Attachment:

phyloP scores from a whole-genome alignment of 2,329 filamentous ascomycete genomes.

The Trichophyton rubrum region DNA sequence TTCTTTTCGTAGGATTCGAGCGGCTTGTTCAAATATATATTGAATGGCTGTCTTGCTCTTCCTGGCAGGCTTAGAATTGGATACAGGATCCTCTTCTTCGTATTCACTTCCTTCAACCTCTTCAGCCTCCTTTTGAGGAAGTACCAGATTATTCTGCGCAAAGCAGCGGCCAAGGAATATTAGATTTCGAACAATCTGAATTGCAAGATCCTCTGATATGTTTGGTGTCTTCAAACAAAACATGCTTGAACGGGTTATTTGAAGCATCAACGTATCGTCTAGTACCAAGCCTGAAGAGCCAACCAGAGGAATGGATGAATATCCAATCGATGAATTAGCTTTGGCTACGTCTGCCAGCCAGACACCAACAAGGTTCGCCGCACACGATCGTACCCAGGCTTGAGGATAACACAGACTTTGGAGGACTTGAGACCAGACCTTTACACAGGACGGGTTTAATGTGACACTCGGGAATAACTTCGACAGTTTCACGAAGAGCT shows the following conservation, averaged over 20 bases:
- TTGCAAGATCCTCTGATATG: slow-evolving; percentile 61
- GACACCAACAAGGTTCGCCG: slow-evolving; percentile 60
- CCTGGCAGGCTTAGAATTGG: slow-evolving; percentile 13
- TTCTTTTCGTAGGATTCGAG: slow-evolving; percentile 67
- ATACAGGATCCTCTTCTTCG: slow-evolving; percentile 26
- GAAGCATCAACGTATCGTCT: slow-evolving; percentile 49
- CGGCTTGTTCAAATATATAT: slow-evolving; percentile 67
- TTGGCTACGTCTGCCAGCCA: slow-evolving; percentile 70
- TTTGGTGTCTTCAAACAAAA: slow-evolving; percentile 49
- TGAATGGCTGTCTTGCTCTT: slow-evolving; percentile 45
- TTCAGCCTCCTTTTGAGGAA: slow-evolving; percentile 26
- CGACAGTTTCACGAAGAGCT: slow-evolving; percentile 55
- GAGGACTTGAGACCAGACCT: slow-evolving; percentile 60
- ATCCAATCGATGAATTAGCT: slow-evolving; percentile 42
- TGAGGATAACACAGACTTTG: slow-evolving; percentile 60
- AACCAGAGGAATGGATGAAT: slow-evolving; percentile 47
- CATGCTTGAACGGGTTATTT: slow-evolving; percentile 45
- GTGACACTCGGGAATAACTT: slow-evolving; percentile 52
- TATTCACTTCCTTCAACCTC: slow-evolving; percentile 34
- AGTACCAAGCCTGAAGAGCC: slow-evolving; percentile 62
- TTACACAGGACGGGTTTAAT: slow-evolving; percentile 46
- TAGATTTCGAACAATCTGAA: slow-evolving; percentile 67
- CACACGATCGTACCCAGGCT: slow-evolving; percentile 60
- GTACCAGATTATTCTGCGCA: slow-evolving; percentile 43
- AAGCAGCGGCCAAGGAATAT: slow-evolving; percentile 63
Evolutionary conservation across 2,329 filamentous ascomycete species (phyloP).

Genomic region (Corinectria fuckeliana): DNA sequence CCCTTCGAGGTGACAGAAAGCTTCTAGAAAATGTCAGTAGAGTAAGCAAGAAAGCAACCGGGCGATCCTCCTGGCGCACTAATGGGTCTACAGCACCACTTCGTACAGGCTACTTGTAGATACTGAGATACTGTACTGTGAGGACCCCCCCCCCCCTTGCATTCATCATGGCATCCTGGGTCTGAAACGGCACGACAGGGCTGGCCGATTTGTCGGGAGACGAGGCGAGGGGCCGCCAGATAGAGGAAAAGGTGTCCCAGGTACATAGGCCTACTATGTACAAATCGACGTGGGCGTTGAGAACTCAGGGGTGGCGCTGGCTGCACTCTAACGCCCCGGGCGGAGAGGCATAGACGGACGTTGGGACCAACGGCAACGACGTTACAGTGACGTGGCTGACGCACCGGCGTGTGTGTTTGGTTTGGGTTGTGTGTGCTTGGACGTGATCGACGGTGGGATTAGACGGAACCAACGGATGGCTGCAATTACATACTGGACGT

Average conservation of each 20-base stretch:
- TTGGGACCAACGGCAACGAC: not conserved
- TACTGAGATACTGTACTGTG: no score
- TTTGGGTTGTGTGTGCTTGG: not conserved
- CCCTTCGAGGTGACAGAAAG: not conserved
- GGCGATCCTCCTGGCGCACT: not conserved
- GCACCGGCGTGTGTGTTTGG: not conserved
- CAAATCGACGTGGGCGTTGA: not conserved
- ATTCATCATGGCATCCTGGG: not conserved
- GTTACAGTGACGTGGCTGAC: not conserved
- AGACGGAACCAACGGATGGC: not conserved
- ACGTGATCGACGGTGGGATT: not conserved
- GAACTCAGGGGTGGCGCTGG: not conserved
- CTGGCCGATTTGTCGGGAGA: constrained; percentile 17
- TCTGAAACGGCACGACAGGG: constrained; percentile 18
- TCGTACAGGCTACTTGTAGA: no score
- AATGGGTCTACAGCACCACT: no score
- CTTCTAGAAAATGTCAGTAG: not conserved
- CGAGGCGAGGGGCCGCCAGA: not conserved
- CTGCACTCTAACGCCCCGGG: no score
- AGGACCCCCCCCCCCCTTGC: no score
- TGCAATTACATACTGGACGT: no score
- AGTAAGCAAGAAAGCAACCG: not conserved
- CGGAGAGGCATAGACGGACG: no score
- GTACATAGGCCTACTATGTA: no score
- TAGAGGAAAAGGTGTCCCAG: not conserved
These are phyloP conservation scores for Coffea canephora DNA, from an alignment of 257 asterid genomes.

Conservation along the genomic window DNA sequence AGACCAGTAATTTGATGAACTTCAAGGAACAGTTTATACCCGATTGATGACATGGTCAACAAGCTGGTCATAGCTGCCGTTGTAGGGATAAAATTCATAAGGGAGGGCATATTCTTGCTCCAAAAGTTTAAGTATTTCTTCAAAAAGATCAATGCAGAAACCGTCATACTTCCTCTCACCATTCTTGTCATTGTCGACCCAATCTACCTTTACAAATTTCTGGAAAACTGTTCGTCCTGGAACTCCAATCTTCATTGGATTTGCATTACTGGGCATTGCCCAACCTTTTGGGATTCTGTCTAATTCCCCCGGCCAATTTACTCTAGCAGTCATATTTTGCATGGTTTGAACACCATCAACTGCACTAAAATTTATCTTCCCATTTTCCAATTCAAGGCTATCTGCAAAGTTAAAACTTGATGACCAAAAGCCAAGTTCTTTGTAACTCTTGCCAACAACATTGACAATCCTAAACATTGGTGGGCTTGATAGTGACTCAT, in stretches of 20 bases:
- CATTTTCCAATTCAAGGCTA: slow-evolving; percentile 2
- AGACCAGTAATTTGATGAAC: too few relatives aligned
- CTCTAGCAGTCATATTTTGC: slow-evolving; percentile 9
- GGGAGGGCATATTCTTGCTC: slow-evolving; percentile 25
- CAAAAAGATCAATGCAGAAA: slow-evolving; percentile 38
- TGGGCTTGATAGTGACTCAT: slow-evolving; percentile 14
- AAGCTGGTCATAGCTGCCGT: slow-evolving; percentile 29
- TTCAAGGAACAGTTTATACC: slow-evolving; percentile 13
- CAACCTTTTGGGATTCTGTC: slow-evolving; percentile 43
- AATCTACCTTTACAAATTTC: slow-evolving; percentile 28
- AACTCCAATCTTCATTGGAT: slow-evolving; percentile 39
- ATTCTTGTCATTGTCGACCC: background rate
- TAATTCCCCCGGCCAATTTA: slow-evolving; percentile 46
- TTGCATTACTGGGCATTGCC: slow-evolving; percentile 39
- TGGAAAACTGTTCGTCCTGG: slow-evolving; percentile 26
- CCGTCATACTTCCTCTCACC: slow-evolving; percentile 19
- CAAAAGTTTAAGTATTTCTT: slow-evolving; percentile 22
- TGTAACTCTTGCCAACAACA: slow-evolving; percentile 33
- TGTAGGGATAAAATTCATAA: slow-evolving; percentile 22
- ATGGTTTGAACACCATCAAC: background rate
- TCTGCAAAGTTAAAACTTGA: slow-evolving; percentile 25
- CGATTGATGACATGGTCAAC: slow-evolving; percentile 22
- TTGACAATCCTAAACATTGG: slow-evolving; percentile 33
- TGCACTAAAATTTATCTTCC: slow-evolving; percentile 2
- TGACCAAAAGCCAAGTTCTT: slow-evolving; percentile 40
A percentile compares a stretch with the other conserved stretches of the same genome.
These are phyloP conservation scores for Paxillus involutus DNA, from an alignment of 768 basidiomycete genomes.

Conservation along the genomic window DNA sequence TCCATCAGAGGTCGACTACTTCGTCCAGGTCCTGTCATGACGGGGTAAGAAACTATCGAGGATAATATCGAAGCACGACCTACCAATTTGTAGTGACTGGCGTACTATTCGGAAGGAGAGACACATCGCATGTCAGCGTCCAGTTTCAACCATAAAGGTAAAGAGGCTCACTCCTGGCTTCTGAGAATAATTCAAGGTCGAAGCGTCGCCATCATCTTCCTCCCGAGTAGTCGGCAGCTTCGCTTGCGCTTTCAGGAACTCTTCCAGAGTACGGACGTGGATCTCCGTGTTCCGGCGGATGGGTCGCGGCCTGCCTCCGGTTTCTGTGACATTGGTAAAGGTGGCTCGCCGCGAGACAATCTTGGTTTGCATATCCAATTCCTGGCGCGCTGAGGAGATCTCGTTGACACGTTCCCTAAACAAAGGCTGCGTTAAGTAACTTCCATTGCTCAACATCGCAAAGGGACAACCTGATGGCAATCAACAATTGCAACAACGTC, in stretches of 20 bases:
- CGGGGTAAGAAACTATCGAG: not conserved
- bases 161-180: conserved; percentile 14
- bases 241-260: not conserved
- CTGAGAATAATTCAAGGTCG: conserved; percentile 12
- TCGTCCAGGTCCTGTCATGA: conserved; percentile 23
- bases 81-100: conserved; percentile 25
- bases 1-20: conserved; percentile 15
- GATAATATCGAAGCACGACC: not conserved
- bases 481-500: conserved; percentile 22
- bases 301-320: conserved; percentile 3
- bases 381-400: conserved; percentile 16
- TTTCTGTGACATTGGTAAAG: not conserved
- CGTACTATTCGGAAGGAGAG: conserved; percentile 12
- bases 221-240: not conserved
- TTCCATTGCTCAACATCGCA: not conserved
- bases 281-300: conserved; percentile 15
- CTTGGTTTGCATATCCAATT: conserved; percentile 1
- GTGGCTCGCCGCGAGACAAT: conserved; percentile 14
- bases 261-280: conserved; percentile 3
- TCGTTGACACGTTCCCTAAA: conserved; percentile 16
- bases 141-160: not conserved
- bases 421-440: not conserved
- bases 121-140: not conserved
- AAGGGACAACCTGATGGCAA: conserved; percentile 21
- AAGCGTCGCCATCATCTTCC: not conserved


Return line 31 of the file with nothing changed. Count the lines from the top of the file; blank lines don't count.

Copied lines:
- TTGGGACCAACGGCAACGAC: not conserved